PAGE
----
Why ‘Transcending Race’ Is a Lie [The New York Times] Few American athletes have been as widely beloved as Simpson was. Even today, his popularity seems inconceivable. “O. J.: Made in America,” the ESPN “30 for 30” documentary [ESPN] directed by Ezra Edelman that is airing this week, busies itself with the making of the man at the myth’s center and with the country that helped him become a monster. It’s the best thing ESPN has ever produced. And it answers my question: Simpson’s story is that of a black man who came of age during the civil rights era and spent his entire adult life trying to “transcend race” — to claim that strange accolade bestowed on blacks spanning from Pelé to Prince to Nelson Mandela to Muhammad Ali. Which is to say, it’s the story of a halfback trying, and failing, to outrun his own blackness. [more inside]
Simpson is in Lovelock because he was convicted of kidnapping and armed robbery in Nevada in 2008; he's serving a sentence of up to 33 years, with the possibility of parole in 2017. He will turn 67 next month, but the O.J. personage who remains a cultural touchstone is much younger. That one was born 20 years ago this week, on June 17, 1994, a day that spawned a series of events that are as ingrained in Americana as anything that happened at Valley Forge or in Dealey Plaza. Sports Illustrated tackles Orenthal James Simpson.
"Assault In The Ring" (originally called "Cornered: A Life in the Ring") is a film about a boxing match that took place between undefeated prospect Billy Collins Jr and Luis Resto. What began as a match turned into a life altering moment for both participants - Collins' career dreams ended and Resto and his trainer Panama Lewis landed in prison for their illegal actions. The subsequent investigation and trial have led many to declare this bout the darkest day in boxing history. But the film-maker doesn't stop there. He tracked down the surviving principals and arranged meetings among some of them, trying to see if the documentary can be an occasion for reconciliation or justice. Watch the film in its entirety on Youtube here.
Nightmare in Maryville - The Kansas City Star investigates the backlash against the victims family after rape charges were brought (and dropped) against local atheletes. The pattern of victim blaming and local indiference have brought comparisons to the Steubenville, Ohio case (previously) and anger on the internet. Meanwhile the Grand Jury investigation into Steubenville has brought it's first charges against an adult involved with the cover-up.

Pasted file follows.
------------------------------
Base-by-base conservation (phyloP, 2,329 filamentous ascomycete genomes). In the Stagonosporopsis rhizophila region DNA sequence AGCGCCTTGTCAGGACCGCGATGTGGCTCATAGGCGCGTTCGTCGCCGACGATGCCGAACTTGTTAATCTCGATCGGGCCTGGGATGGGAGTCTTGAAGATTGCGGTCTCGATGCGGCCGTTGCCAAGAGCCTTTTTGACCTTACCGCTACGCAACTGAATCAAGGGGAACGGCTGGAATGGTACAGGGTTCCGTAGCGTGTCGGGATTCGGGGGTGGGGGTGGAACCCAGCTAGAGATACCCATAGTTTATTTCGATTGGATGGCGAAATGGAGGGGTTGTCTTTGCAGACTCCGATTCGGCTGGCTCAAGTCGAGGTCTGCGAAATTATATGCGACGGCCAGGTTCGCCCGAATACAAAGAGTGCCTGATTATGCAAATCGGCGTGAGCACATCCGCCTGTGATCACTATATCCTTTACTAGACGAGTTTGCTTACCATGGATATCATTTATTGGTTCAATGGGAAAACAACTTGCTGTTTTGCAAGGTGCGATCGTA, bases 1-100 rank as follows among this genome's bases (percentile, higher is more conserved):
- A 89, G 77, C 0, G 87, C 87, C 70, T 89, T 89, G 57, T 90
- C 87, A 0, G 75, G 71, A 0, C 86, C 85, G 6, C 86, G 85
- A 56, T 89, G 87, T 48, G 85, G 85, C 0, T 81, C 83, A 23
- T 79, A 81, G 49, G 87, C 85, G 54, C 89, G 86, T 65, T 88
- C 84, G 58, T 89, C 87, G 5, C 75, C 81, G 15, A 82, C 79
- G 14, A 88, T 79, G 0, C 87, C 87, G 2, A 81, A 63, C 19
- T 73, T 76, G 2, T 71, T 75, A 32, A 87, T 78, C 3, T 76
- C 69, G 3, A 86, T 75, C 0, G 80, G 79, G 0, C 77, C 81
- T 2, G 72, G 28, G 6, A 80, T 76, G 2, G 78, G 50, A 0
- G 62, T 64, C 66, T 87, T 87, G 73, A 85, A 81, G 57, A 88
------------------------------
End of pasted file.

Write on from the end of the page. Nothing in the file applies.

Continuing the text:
Finally, Gilbert Arenas reveals the whole story behind the infamous Washington Wizards guns in the locker room incident.
Cleveland Indians pitcher Fausto Carmona was arrested today in the Dominican Republic and charged with using a false identity. [more inside]
Ultimately, there is no separating Vick from his circumstances: his race, parents, economics and opportunities.
What if Michael Vick were white? The cover of the September issue of ESPN The Magazine features an image of the Philadelphia Eagles quarterback, but another picture might end up getting more attention. [more inside]
An oldie but a goodie: Don Reese, then of the San Diego Chargers, talks about his own problems with cocaine and the widespread drug use in the NFL at the time. [more inside]
Murder for hire in professional hockey: After being eliminated in the NHL playoffs, St. Louis Blues player Mike Danton (formerly Mike Jefferson) was arrested by the FBI for "conspiring and using a telephone across state lines to set up a murder". But there's more to this sad state of events than meets the eye: Danton is rumoured to have been arranging the murder of his male lover supposedly to prevent his outing to the sports world.
Felony Arrests As Marketing Gimmick? AdAge columnist Scott Donaton perceives the recent spate of celebrities committing crimes as a new marketing scheme. Although the column is tongue-in-cheek, it raises a good point: could all these shenanigans just be a new way to gain street cred and ink more lucrative endorsement deals? Case in point: Allen Iverson-branded Reebok products flew off the shelves after his arrest, though today a judge threw out most of the charges In the meantime, squeaky clean Kobe has trouble building street cred.
Cracksmoker.com isn't about drugs at all. It's a site that collects information about pro athletes and their run-ins with various law enforcement agencies. They have an All-Cracksmoker team, Cracksmoker Survivor, and databases divided by sport (and yes, Florida State football has its own database).